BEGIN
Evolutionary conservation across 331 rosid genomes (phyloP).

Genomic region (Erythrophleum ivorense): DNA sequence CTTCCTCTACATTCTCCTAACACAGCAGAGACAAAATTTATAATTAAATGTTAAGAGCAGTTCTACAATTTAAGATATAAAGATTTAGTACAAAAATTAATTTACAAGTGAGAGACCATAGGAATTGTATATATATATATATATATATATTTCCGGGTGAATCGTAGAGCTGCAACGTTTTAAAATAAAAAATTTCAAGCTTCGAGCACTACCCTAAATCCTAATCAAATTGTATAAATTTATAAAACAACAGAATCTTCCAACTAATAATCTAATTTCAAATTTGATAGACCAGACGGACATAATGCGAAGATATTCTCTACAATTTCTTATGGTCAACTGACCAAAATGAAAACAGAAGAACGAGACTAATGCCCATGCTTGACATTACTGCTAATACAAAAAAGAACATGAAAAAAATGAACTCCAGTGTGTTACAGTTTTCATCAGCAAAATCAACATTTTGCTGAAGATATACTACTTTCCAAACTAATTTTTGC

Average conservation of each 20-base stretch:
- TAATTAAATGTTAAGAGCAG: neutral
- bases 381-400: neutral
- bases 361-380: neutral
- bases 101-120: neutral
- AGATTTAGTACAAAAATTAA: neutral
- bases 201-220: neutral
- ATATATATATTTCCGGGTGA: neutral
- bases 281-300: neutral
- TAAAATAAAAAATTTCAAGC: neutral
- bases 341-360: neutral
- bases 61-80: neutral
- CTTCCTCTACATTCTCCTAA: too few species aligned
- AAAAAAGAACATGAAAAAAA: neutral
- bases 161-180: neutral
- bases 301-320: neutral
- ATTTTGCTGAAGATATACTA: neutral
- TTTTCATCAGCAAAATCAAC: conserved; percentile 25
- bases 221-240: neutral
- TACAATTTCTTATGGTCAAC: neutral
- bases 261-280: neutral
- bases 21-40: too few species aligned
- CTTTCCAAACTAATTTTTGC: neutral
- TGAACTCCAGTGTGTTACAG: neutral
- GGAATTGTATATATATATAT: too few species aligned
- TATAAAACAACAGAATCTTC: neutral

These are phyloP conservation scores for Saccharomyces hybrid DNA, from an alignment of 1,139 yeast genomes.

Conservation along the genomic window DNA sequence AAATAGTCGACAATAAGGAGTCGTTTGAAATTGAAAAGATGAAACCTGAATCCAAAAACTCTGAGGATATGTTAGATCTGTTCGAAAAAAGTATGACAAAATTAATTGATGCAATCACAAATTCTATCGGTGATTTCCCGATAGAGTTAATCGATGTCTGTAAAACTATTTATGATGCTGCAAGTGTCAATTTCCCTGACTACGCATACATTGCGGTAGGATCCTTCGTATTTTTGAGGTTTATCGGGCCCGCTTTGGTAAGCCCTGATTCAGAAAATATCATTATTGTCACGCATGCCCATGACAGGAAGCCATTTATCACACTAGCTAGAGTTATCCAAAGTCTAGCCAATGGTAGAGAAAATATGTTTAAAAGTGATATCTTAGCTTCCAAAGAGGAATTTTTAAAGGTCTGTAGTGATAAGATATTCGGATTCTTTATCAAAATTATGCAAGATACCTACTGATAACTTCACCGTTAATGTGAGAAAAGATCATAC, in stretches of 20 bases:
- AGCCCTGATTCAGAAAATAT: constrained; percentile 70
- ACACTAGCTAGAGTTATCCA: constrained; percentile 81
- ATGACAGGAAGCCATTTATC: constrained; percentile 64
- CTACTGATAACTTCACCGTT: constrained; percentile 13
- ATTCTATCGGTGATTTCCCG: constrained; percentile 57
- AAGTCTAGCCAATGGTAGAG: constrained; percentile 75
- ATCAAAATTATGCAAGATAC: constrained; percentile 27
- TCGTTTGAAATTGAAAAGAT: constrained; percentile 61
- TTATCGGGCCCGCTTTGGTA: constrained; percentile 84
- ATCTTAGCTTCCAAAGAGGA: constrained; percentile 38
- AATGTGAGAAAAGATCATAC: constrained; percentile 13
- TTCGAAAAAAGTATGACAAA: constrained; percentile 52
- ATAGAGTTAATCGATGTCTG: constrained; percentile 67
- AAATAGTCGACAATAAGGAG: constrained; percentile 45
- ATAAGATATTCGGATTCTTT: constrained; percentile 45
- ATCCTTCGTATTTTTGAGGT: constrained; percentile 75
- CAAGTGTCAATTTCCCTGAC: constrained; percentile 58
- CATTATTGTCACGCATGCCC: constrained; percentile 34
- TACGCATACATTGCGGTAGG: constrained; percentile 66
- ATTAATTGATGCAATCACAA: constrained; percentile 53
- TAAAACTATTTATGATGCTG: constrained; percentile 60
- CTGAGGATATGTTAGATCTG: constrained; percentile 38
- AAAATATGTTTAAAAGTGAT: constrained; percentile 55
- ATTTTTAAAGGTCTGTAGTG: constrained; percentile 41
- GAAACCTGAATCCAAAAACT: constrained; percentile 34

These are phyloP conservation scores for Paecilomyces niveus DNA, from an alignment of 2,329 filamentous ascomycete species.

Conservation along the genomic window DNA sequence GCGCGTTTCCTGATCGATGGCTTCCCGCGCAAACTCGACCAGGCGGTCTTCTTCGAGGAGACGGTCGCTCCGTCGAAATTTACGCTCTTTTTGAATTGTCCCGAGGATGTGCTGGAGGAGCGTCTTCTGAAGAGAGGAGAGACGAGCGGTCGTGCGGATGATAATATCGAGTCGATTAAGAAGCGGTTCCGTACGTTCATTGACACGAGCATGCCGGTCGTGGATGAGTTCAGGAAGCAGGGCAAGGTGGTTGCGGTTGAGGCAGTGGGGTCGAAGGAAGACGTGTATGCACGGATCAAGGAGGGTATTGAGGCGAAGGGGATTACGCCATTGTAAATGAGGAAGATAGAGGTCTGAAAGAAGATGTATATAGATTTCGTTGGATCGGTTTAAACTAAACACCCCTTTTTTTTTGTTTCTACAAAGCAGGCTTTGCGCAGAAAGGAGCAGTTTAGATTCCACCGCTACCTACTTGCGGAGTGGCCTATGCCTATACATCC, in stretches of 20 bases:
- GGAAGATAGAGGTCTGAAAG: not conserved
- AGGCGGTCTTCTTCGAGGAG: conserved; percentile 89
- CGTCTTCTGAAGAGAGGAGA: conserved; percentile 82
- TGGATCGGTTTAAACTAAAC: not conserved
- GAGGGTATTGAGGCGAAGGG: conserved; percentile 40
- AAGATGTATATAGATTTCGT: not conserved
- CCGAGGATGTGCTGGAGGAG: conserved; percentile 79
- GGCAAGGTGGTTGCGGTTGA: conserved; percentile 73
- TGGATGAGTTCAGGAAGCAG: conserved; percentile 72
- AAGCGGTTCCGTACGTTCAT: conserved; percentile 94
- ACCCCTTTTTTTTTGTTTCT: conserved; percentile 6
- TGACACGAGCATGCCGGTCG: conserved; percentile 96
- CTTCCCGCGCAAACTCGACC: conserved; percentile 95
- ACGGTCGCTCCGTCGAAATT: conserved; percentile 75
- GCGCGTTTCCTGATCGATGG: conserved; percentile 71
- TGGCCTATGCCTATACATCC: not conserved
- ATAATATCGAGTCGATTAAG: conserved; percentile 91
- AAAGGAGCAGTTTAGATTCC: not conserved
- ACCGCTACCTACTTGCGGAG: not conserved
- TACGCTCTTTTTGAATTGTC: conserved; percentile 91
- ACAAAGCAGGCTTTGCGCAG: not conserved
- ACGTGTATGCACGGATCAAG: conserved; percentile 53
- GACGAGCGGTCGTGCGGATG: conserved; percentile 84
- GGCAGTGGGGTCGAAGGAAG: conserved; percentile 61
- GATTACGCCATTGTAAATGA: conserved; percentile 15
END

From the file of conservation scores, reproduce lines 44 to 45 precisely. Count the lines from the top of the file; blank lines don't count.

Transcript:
- AAATAGTCGACAATAAGGAG: constrained; percentile 45
- ATAAGATATTCGGATTCTTT: constrained; percentile 45